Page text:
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Improving Food Safety Regulations

The US has one of the safest food supplies in the world.  However, a need exists to further improve the safety of the US food supply.  Increasing the funding to the FDA and FSIS will not produce substantial improvement, unless both regulatory agencies move from a reactive approach in dealing with food safety issues to a preventive approach.

During 2001 to 2003, I had the privilege to serve on a National Academies of Sciences committee. This committee was formed at the request of Congress, the Food and Drug Administration and the Food Safety Inspection Service.  We documented our findings in “Scientific Criteria to Ensure Safe Food.” The report can be accessed at the following URL:  http://books.nap.edu/openbook.php?isbn=030908928X

The committee recognized that further gains in public health can only be achieved by updating food regulations with a focus on prevention.  As a result, our recommendations included the following:

  • Regulatory emphasis must focus on prevention, reduction or elimination of foodborne disease hazards
  • The US food processing industry must move from an inspection based system to a process control based system to ensure the production of safe food.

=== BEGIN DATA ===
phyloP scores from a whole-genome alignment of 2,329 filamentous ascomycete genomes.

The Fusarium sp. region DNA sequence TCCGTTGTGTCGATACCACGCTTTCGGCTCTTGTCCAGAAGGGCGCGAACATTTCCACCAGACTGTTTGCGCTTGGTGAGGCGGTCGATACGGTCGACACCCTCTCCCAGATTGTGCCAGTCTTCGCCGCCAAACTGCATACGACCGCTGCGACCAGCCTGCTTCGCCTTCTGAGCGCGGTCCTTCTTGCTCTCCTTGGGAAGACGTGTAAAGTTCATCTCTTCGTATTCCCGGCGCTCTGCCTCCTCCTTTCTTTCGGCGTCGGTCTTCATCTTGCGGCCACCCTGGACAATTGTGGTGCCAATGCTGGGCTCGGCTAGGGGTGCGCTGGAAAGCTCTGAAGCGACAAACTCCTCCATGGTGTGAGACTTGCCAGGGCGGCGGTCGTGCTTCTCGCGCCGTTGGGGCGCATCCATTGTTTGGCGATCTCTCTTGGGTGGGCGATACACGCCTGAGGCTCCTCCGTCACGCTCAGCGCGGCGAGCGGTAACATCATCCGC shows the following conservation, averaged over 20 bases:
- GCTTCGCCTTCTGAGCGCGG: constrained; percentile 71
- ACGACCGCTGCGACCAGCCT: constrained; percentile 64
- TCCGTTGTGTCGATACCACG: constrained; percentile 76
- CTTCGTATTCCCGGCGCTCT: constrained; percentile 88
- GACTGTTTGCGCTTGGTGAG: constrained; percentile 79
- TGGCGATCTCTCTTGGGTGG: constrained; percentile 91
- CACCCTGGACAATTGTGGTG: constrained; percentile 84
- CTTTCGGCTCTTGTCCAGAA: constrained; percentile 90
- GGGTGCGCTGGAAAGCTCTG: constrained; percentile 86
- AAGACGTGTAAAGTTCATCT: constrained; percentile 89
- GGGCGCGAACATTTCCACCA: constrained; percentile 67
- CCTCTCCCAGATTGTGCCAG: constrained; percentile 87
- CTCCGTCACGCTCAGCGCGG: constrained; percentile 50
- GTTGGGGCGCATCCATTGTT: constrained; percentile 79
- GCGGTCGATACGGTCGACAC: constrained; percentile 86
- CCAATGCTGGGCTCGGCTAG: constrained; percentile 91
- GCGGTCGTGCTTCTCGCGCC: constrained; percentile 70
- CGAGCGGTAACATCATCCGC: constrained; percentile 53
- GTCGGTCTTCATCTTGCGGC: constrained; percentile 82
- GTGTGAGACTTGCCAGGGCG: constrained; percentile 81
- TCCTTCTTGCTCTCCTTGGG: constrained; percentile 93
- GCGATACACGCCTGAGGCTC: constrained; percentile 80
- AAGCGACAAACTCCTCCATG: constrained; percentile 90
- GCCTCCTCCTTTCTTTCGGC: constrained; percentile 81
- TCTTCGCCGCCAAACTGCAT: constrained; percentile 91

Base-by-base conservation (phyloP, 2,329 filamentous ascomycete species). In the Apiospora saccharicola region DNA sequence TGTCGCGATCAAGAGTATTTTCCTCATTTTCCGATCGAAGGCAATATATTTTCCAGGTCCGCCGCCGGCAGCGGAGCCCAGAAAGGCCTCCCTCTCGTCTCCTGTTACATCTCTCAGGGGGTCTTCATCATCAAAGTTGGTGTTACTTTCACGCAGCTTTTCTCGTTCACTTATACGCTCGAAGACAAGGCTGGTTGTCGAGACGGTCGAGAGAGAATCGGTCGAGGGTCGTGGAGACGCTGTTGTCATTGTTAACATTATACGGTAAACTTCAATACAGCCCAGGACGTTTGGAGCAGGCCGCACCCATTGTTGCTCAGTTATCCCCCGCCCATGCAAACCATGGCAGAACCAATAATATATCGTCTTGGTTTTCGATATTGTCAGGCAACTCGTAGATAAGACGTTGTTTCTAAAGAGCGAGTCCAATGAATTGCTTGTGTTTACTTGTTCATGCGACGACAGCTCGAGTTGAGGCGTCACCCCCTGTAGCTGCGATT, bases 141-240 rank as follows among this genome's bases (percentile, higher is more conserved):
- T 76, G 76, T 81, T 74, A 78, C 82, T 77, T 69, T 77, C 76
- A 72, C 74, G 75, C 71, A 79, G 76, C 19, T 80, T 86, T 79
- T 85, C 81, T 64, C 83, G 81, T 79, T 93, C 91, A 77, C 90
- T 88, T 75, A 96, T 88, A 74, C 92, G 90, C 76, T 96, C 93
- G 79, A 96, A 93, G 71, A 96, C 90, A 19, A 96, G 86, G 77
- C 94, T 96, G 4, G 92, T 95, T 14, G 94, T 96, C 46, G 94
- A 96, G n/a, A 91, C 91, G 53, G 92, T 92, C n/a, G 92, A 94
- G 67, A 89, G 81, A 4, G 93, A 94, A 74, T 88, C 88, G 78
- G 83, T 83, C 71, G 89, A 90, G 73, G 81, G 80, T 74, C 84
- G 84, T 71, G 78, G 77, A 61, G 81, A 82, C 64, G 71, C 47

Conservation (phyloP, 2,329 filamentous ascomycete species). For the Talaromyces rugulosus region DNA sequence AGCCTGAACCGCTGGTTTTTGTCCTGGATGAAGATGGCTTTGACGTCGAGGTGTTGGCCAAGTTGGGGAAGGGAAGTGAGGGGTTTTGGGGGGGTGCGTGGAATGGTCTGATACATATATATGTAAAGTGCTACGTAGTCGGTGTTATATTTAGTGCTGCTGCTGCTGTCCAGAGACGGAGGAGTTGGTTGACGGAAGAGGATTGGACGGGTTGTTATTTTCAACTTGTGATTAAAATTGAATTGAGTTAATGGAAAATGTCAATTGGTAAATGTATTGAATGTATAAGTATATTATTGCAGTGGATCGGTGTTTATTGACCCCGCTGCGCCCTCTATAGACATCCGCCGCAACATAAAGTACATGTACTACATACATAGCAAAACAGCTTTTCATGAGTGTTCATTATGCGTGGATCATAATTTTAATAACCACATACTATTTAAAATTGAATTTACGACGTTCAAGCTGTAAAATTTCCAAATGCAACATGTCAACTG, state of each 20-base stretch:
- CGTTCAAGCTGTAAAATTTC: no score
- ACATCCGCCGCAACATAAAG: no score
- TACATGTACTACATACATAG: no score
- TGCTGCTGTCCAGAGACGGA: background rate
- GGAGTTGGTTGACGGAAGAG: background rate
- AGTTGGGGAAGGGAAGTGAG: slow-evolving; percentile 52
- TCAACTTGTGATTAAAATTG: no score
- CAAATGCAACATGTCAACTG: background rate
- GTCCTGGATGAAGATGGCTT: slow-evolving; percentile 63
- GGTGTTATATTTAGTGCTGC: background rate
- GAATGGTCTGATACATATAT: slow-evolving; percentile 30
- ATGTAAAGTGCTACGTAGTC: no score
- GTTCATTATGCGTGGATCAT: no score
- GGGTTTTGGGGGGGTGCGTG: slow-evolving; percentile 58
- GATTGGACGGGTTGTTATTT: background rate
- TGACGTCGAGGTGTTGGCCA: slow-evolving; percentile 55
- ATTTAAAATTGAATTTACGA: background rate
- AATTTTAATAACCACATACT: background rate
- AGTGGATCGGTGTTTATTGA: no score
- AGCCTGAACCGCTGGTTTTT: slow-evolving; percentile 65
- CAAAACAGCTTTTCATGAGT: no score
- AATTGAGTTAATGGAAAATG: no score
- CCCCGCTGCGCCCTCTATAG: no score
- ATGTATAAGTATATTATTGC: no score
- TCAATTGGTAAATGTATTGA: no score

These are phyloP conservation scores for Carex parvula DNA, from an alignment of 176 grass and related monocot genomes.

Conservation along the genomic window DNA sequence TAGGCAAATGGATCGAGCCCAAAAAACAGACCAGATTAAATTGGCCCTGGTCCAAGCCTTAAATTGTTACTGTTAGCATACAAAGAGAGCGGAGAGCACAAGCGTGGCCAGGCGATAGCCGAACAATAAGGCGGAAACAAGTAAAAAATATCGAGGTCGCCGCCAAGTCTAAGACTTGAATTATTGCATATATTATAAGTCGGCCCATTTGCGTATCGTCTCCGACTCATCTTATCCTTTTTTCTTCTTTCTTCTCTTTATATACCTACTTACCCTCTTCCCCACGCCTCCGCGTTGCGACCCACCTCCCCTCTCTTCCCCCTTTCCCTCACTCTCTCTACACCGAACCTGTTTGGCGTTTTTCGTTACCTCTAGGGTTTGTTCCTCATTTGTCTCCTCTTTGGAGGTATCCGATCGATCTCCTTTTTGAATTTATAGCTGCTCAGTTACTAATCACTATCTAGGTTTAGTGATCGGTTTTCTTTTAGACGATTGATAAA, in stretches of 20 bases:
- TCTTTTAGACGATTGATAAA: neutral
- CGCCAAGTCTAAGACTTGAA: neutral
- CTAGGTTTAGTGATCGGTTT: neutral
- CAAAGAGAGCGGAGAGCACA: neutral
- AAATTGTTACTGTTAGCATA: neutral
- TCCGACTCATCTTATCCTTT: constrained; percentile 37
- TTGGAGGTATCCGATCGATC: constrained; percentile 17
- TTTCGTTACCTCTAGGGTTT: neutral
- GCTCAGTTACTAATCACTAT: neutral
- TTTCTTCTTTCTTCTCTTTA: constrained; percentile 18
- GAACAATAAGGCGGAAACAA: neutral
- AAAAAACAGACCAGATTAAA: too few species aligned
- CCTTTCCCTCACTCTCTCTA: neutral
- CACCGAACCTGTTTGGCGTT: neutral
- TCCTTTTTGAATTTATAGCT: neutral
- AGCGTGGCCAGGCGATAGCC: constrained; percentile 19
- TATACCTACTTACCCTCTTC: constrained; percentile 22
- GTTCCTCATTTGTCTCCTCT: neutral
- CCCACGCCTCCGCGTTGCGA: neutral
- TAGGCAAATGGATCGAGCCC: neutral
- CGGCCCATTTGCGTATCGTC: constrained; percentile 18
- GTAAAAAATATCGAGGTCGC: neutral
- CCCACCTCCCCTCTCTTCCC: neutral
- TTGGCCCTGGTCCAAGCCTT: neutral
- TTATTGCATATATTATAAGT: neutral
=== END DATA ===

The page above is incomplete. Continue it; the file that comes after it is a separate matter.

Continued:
• Future significant gains in food safety can only be realized with the implementation of more effective process control measures.
  • HACCP plans (corporate food safety plans) should be developed that are specific to a product and a processing line.
  • Statistical process control linked to continuous improvement must be a part of food safety regulations. The concept of continuous improvement is central to food safety.
  • Microbiological samples provide the organization and the regulatory agency with a score card of performance.

Food processing regulations should be updated using the recommendations of the National Academies of Sciences. These recommendations focus on developing a more preventive approach to regulating food production


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